Western Ringtail Possum
Did you know the western ringtail possum is now critically endangered under the WA Wildlife Conservation Act (1950), this is only one step away from extinction!
There is fewer than 8000 Western Ringtail Possums now left in a very small area of Western Australia, we are incredibly lucky that Dunsborough and Busselton have populations of ringtail possums.
There are more Orang-utans and Elephants in the wild than there are ringtail possums!
We want to rehabilitate as many orphans, sick, injured and displaced possums as we can,
we work closely with other groups to help regenerate land suitable for use as release sites for the Western Ringtail Possum.
In order to carry out our efforts we need public support with supplies such as milk, pouches, incubators, heat pads, feed bowls, toilet rolls, puppy training pads, next boxes, aviaries, cages, trees and seedlings.
As well as help at events such as weeding, planting trees and putting next boxes in trees.
Why do Possums come into care?
Possums come into care for a variety of reasons,
we receive lots of orphans who are found on the ground, often in very bad condition and severely dehydrated.
You can help an orphan by getting it to your nearest vet (you will not be charged), calling the wildcare helpline or calling us.
In the meantime, keep the possum as dark and quiet as you can, do not feed an orphan possum. They have a very weak stomach and become sick very quickly when fed inappropriate foods.
Dehydrated possums who have been unable to find a water source.
You can help, not just possums but all wildlife by leaving water out for them.
Displaced possums who's home and habitat have been destroyed, unfortunately habitat destruction is a huge issue for ringtail possums who's main diet is peppimint leaves.
You can help by making your garden possum friendly, plant some native plants and trees, put up a possum box and leave out water for wildlife.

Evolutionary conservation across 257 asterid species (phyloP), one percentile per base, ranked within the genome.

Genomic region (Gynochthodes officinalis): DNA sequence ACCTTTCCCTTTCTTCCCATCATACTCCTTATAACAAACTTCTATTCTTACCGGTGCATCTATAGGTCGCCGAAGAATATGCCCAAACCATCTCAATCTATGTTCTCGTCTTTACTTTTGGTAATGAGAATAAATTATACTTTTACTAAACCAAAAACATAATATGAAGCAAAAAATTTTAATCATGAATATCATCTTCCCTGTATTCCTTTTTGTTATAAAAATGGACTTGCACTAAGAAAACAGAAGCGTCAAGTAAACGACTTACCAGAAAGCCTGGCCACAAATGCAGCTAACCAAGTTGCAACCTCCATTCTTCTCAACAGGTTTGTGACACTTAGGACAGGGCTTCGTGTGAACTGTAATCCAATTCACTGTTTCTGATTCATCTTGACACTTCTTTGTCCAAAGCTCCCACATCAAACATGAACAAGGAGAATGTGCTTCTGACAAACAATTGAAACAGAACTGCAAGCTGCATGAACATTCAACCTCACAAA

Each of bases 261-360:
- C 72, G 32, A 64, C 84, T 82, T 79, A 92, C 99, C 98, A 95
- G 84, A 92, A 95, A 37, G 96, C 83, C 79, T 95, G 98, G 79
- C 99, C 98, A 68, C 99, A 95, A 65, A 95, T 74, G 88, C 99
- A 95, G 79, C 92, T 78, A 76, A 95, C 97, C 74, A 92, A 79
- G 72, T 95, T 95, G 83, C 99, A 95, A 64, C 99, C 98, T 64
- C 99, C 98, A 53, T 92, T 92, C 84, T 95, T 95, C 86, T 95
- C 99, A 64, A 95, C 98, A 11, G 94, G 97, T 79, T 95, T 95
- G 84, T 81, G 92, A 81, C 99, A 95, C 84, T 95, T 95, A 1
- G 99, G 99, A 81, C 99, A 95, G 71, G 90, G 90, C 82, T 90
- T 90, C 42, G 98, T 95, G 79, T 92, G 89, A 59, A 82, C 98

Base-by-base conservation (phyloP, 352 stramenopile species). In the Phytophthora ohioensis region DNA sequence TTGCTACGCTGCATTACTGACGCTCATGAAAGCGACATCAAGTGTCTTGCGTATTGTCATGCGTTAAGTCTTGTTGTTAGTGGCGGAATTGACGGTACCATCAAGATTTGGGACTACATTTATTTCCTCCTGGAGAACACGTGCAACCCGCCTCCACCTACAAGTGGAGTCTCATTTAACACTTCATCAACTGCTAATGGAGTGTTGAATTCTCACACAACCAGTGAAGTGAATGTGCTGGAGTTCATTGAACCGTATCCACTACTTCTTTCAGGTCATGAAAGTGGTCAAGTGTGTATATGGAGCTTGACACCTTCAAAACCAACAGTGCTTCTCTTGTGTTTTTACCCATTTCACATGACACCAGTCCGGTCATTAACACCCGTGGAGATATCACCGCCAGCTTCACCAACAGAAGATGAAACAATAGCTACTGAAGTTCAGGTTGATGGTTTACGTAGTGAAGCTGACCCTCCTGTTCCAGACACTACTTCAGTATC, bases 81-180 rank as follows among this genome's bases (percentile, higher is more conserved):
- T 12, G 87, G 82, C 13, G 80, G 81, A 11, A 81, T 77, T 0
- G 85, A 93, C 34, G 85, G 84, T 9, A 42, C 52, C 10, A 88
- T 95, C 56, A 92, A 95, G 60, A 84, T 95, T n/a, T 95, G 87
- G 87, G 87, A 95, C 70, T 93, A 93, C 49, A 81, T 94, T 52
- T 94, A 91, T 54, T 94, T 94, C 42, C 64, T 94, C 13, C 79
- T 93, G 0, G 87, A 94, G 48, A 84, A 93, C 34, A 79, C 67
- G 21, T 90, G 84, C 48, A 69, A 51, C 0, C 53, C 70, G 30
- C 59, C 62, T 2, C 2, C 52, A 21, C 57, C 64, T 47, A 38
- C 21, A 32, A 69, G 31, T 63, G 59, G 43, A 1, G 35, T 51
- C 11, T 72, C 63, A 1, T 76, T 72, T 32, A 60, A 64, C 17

Possums injured by cats and dogs.
This is becoming more and more of a problem you can help by keeping pets in at night and closely supervising them in the garden.
Possums hit by cars.
You can help by getting them to a vet urgently as they will need medical assistance.
You can also help by checking roadkill pouches, sometimes there are joeys still in the pouch!
Possums found on the ground near BBQs - these almost always have burnt feet from accidently walking across hot BBQs
You can help these by seeking vet treatment please take to the closest vet - there is a list on the wildcare app.
You can also help by supervising BBQs and fires until they are cold, or covering BBQs with a lid.
Possums found on the ground during the day - these guys often need help possibly from any reason above if you find a possum on the ground during the day its a really good idea to call the wildcare helpline for advice.
If you find a possum needing help its really important to keep a note of the exact location you found it and what it was doing at the time - this really helps vets and carers treat the possum and return it back to its habitat.
Western Ringtail Possum.
The western ringtail possum is a shy animal that is rarely seen on the ground.
Ringtail possums spend most of their time in trees, particularly in the canopy of peppimint trees and woodland and eucalypt forests. They feed on leaves and like to forage for food at night they are nocturnal.
They build nests or resting places called ‘dreys’ from the foliage and also use tree hollows.
In urban areas ringtail possums will live in roof spaces of houses, sheds and other buildings and eat garden plants including roses and fruit trees.